Researchers at the University of North Carolina's School of Journalism are refining a two-year study that disputes Third World contentions about Western news media.
Third World countries, in loose alliance with communist delegates, continued their debate about the role of the press in a recent UNESCO conference in Belgrade. They argue, as they have for a decade, that Western news agencies dominate international distribution of information to the detriment of Third World priorities.
American and Western media have been extremely cautious, even belligerent, about the goings-on out of fear that any concession could damage the principle of free expression. After the Belgrade conference, The New York Times spoke for many American newspapers when it thundered that no negotiator speaks for the free press of the United States. Governmental control is the monster the U.S. press sees behind the UNESCO deliberations.
The university's findings concentrated on Latin America and Africa. In all countries studied, the immediate region gets most attention when foreign news is published. Third World news dominates the Third World, Western news dominates the West, and communist bloc news in Eastern Europe and the Soviet Union. Coverage of disasters and accidents gets very little attention in the media of any country. In fact, news universally seems to be politics. Western news agencies are important, but their significance seem to lie in their ability to provide timely, mostly non-partisan accounts of world news.
Significantly, the report finds that 104 Third World national news agencies, many of them extensions of government, receive news from any number of foreign news agencies. These national agencies become the gatekeepers of what their countrymen read and hear.
In Ghana, the national agency receives six international news services and uses about one word out of 10 for its daily distribution to Ghanians.
Generally, Third World countries, and clearly communist countries, control foreign news within their boundaries. They also admit or exclude visiting reporters, and it goes further. Recently a reporter from The Post was allowed into a Middle Eastern country, but his appointments were made by government representatives and his interviews were monitored. It was not an unusual procedure.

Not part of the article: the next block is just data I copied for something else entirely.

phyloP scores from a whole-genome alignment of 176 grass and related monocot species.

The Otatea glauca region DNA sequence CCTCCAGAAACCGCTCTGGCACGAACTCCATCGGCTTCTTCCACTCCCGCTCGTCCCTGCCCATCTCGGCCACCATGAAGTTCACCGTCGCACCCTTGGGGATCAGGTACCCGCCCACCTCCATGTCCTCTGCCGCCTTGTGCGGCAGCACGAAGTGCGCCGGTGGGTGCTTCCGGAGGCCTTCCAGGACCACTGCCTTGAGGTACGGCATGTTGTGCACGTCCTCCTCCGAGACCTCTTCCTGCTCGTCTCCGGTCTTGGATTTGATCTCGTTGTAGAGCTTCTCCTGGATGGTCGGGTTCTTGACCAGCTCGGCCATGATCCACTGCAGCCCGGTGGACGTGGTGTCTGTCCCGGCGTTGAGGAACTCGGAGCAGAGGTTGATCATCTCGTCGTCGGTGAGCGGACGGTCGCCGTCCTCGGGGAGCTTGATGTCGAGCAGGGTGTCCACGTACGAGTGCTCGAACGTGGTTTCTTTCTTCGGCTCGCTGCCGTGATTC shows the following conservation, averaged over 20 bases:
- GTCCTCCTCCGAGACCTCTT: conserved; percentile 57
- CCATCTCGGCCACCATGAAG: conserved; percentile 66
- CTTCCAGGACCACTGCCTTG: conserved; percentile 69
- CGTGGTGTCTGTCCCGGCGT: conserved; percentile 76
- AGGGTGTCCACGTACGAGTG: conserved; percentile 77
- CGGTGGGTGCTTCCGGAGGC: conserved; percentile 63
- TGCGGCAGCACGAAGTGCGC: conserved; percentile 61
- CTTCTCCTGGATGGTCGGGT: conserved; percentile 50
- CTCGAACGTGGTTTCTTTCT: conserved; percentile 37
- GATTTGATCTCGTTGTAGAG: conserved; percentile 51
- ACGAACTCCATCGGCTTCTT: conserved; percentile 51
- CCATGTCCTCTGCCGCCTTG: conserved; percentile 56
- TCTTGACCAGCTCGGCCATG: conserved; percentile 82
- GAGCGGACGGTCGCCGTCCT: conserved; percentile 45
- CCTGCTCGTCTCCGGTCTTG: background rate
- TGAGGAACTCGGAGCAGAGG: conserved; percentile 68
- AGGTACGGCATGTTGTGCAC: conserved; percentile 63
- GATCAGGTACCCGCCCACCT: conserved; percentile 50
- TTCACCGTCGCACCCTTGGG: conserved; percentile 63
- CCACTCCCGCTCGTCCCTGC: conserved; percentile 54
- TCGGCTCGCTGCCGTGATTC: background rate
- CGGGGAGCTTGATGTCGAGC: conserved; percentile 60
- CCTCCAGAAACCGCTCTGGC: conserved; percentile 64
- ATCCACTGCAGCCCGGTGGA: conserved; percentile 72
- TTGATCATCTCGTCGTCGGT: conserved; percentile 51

What is happening at UNESCO sessions is a prolonged collision of Western values and Third World aspirations. Veteran newsman Elie Abel, chief spokesman for the American delegation at Belgrade, advises patience. He believes the U.S. press should take a broad historical perspective while the Third World develops its own communications system.
That's rational, diplomatic advice, but the penalties for compromise on the idea of an independent press can be grotesque. And there is good reason to worry.
On Nov. 6 the story of the Republican victory in the U.S. election appeared on page 5 of Addis Ababa's English language daily. The story, in its entirety, read:
"Washington (Agencies) -- Republican Ronald Reagan was elected president of the United States Tuesday.
"Reagan advances the philosophy of militarism and is a staunch supporter of the preservation of exploitative capitalist production relations.
"His vice president, George Bush, a former congressman and ex-director of the Central Intelligence Agency (CIA), is a millionaire.
"Mr. Reagan will be the oldest man ever inaugurated as a U.S. president."
While it is patently unfair to use that story as representative of Third World press coverage since Ethiopia is a Soviet ally, it does serve as a graphic reminder of the effects of a press that is under control by its government.